Stopping the Silent Invasion
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ivy gourd

Ivy gourd (Coccinia grandis)


Considered very invasive and is on the Hawaii State Noxious Weed List. The Division of Forestry and Wildlife of the Hawaii Department of Land and Natural Resources has designated this species as one of Hawaii's Most Invasive Horticultural Plants.


  • Fast-growing vine with ivy-shaped leaves, white flowers, and 1-3 inch long red fruits.
  • Native to tropical Africa and Asia, introduced to Hawaii as a backyard food crop (known as "Thai spinach")


  • Vines grow over and smother vegetation, and cover fences and power lines.
  • Threatens natural and managed areas.
  • Difficult to control because plants regrow from deep roots, even after treating with herbicide.
  • Although ivy gourd requires cross-pollination between male and female plants, it is able to spread quickly and can grow up to four inches per day.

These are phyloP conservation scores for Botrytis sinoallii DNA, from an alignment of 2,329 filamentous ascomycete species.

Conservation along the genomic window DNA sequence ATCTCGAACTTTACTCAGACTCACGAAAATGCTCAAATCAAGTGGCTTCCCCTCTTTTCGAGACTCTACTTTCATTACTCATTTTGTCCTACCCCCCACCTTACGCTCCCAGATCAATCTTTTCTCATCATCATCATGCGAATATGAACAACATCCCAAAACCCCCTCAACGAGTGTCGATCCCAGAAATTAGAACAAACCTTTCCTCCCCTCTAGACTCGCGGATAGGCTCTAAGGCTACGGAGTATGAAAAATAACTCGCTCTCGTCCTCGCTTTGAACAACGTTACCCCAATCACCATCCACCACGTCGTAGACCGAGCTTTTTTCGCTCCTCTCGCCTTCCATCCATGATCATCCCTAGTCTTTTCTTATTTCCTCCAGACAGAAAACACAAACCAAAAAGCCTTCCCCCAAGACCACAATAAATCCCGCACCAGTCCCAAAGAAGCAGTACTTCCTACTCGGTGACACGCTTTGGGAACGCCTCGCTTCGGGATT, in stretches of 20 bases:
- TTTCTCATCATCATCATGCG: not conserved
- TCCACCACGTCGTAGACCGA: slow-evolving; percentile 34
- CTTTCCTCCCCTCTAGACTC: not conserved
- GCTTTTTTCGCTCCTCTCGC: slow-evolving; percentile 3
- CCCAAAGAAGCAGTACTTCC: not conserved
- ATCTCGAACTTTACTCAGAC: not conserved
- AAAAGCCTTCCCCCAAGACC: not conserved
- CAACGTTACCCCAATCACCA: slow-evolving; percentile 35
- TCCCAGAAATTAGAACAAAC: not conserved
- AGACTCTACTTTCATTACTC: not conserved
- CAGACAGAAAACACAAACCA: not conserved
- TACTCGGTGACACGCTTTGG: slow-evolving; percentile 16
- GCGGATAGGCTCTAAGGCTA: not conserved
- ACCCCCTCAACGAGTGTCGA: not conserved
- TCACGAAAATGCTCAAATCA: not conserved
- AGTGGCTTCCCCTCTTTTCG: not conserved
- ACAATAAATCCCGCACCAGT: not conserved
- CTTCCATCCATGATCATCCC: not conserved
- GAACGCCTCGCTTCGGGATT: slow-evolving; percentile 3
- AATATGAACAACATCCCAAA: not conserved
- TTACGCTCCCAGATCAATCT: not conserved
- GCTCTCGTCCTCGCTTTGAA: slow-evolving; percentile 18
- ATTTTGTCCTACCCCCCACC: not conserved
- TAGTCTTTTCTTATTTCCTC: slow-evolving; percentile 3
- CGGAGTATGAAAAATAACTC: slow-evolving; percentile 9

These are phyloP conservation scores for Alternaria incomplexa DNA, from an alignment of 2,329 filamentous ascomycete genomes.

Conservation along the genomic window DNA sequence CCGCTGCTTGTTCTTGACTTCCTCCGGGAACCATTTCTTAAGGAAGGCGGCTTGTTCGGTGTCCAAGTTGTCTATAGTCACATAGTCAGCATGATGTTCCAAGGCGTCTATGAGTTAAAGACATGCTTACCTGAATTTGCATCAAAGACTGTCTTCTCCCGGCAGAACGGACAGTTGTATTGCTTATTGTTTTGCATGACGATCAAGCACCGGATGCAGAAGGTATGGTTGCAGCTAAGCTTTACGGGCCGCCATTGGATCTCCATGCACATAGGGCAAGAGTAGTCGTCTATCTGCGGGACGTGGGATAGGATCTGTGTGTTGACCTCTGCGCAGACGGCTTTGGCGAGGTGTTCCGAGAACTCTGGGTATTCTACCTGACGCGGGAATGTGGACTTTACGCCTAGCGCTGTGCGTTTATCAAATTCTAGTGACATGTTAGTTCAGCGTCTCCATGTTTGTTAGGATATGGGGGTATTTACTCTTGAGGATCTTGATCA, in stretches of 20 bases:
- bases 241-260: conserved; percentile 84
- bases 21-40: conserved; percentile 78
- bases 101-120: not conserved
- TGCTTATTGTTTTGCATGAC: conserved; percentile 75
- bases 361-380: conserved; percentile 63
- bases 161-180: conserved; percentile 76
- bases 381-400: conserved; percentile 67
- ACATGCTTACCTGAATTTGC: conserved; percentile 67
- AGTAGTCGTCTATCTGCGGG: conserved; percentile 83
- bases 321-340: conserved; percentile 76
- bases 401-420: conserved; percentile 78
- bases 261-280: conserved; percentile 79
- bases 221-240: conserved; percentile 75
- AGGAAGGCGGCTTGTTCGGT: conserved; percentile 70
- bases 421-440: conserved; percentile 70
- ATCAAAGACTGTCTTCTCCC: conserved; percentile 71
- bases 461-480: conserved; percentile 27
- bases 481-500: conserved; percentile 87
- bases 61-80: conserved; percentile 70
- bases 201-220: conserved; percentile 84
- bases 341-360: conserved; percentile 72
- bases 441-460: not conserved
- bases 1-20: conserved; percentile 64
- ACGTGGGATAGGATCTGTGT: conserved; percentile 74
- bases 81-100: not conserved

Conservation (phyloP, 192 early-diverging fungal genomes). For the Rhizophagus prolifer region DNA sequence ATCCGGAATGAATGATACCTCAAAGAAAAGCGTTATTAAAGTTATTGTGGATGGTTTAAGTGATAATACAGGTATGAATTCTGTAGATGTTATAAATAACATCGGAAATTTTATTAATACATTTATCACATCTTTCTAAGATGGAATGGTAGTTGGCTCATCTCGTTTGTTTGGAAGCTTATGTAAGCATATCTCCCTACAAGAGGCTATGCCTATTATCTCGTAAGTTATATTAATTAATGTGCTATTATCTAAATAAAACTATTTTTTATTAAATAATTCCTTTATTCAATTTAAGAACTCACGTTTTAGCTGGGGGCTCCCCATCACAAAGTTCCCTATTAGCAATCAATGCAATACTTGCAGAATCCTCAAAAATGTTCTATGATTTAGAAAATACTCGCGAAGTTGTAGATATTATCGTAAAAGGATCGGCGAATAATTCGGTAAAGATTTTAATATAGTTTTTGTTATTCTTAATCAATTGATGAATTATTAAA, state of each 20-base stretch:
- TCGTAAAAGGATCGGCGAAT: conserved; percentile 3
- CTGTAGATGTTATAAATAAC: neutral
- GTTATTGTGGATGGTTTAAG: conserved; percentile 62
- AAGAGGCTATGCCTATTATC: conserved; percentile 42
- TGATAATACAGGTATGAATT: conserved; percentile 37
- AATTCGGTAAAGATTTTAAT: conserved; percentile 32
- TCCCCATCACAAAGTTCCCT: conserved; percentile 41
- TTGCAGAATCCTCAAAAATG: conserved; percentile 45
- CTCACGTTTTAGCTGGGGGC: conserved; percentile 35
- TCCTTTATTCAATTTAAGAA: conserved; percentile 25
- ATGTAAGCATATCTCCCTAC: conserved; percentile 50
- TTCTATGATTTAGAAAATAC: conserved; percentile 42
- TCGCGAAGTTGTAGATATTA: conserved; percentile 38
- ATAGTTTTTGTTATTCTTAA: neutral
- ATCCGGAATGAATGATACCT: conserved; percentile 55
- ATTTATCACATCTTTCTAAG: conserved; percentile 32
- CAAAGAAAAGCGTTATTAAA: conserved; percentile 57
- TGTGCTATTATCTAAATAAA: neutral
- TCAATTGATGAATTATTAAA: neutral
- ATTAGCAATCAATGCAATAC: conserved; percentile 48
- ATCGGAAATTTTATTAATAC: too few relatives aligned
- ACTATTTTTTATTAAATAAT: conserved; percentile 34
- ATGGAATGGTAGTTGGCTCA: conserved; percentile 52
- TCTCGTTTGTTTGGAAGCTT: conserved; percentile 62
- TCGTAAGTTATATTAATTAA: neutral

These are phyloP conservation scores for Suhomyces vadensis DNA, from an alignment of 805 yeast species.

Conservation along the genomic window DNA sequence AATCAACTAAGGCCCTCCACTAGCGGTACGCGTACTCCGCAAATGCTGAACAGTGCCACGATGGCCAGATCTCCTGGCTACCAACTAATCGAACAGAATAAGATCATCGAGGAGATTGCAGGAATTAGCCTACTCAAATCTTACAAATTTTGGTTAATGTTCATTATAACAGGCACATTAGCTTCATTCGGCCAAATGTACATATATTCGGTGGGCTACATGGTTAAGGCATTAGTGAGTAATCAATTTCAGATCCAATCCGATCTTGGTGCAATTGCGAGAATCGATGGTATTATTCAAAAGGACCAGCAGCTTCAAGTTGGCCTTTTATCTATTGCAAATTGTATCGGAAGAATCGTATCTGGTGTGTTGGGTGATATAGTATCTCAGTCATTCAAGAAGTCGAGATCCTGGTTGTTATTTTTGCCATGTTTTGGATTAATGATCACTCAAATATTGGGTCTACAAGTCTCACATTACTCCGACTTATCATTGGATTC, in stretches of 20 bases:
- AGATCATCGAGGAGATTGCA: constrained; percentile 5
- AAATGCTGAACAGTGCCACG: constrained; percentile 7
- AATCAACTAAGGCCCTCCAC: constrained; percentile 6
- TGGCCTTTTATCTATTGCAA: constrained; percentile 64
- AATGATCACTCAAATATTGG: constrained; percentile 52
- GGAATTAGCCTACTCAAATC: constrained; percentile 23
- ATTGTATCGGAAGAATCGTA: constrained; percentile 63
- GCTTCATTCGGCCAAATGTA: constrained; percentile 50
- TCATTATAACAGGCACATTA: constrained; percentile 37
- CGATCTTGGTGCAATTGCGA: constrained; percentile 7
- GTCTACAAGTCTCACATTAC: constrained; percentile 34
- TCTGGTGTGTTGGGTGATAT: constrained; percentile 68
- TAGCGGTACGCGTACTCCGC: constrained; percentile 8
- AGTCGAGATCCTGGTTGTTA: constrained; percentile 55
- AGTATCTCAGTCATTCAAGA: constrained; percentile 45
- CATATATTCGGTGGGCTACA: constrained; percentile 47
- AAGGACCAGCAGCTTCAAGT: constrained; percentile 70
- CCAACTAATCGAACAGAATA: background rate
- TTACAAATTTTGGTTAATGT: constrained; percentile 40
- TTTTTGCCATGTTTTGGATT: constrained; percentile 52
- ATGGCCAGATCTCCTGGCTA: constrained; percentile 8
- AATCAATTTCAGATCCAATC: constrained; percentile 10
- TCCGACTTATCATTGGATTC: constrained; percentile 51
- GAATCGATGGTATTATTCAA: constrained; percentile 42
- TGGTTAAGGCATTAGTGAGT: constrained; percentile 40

In Hawaii:

  • Kauai: Present in limited areas, appears to have been planted for personal use in some areas. Currently being controlled by KISC.
  • Oahu: Widespread around Waimanalo, Honolulu, Ewa, North Shore, offshore islets. Too widespread for OISC control actions. OISC encourages local control efforts by individual property owners to stop its spread.
  • Maui: Localized infestations occur in Kapalua, Kihei, and Lahaina. Isolated plants have been seen in Kahului, Makawao, and Waiehu. MISC is working to control or eradicate.
  • Molokai: Not yet known to be present on Molokai. MoMISC is monitoring, asks the public's help in early detection.
  • Lanai: Two locations are being monitored and controlled by MISC.
  • Kahoolawe: None known.
  • Big Island: Widespread around Kona. Considered too widespread for BIISC control, control by property owners is the only option.

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